Crosman Bug Out-Kit Part 2
A little something extra that could make a difference
By Dennis Adler
For much of Crosman’s history they have built excellent single shot air rifles and pistols, and of the latter their strong suit with air pistols was the traditional single shot pneumatic pump. Crosman was also a pioneer in early CO2 pistols back in the 1950s. One of Crosman’s best pneumatic pump action designs remains the Model 1377, also known as the American Classic, a design that has evolved over time since 1947 and the Crosman Model 105. The 105 used a cocking knob at the rear of the receiver rather than the bolt action cocking mechanism used on the Model 1377, introduced in 1977. I mention this because if you look at a Model 1377 you see the basic design of the 2289G, even though it is in principal a carbine and not a pistol. Crosman still builds the Model 1377 currently known as the Model 1377C, which was introduced in 1998, coincidentally (or perhaps not) the same year that the original 2289 was introduced. This is a design archetype that has worked for Crosman over decades.
Will that be metal or plastic?
Today you can purchase a replacement metal breech for a number of Crosman models that have plastic breeches like the 2289G. Interestingly the Model 1377 American Classic originally had a metal breech. It was changed to the plastic breech used today on 1377C and 2289G, among others, back in 1981. Remember that plastic was having somewhat of an epiphany in the 1980s. In 1982 the polymer-framed Glock 17 9x19mm pistol was introduced and within a decade polymer frames were sweeping in a new era in gun making. Plastic is durable and I can attest to the longevity of my American Classic which looks as good as the day I bought it almost 20 years ago. The point of this is that if you upgrade the 2289 or other Crosman single shot pneumatic models based on this platform to the metal receiver, it really isn’t an “upgrade” it is actually a retrofit!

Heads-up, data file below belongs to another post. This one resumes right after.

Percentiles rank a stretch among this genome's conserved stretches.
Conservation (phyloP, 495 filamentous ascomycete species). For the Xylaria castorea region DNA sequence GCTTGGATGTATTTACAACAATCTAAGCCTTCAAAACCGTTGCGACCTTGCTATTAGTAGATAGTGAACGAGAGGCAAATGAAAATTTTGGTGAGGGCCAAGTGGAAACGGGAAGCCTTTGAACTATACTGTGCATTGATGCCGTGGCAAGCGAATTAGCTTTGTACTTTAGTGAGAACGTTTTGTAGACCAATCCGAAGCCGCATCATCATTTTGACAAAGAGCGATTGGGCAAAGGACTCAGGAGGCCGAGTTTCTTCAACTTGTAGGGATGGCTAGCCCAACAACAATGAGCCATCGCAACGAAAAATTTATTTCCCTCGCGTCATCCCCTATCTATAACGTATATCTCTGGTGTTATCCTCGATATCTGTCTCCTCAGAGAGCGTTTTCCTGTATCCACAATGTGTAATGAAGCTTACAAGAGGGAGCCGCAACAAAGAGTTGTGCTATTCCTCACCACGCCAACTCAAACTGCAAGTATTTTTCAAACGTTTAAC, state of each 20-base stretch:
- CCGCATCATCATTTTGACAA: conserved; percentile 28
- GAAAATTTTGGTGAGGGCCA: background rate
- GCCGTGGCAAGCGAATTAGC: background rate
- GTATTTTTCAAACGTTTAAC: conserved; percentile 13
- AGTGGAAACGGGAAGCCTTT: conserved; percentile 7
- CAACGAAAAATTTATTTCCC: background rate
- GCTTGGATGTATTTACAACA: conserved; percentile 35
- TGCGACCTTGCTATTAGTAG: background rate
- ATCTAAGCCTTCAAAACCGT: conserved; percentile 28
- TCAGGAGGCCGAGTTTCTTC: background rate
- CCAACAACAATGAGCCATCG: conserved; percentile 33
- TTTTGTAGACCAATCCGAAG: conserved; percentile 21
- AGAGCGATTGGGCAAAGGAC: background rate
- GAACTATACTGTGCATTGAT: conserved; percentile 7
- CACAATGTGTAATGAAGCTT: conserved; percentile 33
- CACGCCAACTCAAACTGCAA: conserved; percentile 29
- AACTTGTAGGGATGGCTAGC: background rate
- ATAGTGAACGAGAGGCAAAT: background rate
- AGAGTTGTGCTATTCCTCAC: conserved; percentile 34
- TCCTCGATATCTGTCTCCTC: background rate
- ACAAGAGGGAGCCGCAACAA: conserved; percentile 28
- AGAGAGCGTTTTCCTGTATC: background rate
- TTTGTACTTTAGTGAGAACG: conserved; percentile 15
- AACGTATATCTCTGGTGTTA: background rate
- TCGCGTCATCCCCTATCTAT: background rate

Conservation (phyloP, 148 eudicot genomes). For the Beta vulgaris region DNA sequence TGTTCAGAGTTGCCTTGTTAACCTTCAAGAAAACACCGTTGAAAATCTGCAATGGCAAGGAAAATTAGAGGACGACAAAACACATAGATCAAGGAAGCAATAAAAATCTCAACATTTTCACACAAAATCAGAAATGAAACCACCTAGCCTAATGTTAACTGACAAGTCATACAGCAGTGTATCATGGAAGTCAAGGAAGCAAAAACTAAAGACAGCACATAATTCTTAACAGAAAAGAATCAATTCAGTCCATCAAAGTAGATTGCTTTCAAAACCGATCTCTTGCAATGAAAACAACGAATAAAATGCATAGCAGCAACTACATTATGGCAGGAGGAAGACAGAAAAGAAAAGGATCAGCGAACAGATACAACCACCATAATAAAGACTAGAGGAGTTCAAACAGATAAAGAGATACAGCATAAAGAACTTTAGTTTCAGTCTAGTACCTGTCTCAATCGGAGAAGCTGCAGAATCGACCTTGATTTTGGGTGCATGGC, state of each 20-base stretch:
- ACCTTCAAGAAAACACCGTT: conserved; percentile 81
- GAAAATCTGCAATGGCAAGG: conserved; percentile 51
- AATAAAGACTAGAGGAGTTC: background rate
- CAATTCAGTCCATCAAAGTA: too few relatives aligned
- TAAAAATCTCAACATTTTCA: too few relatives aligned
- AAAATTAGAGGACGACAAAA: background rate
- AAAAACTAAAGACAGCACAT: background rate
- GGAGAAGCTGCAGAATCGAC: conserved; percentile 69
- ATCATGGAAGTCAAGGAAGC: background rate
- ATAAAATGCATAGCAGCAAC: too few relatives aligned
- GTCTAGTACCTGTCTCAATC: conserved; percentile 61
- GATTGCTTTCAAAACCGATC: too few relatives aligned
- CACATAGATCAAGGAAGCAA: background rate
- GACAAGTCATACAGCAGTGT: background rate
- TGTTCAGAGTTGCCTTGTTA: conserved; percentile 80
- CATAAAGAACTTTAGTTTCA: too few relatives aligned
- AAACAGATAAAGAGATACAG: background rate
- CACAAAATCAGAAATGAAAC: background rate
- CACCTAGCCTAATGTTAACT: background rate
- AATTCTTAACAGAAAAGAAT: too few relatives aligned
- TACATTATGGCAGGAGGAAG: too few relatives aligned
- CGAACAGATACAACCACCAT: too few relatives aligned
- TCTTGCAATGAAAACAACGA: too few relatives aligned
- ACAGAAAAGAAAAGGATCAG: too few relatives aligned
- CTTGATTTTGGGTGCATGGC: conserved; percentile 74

The Backpacker’s tale
The current model with a 14.6 inch rifled barrel has an overall length of 18 inches without the stock and 30 inches with stock attached. Length of pull is 16.25 inches, which is long, especially for a carbine. Average length of pull is from 13.25 to 14.5 inches, so you really have to snug up on the Backpacker, and if you have shorter arms it could be even more difficult to get proper eye relief from the rear sight. I measured several of my own centerfire rifles and length of pull averaged 13.5 to 14.5 inches. The closest I came to 16 inches was a shoulder stocked Colt 1851 Navy, and really sighting was pretty primitive back then using a notch in the top of the hammer and a blade front sight. Still, the Crosman at 16.25 inches is a stretch; even taking into account the drop in the injection molded skeletonized shoulder stock.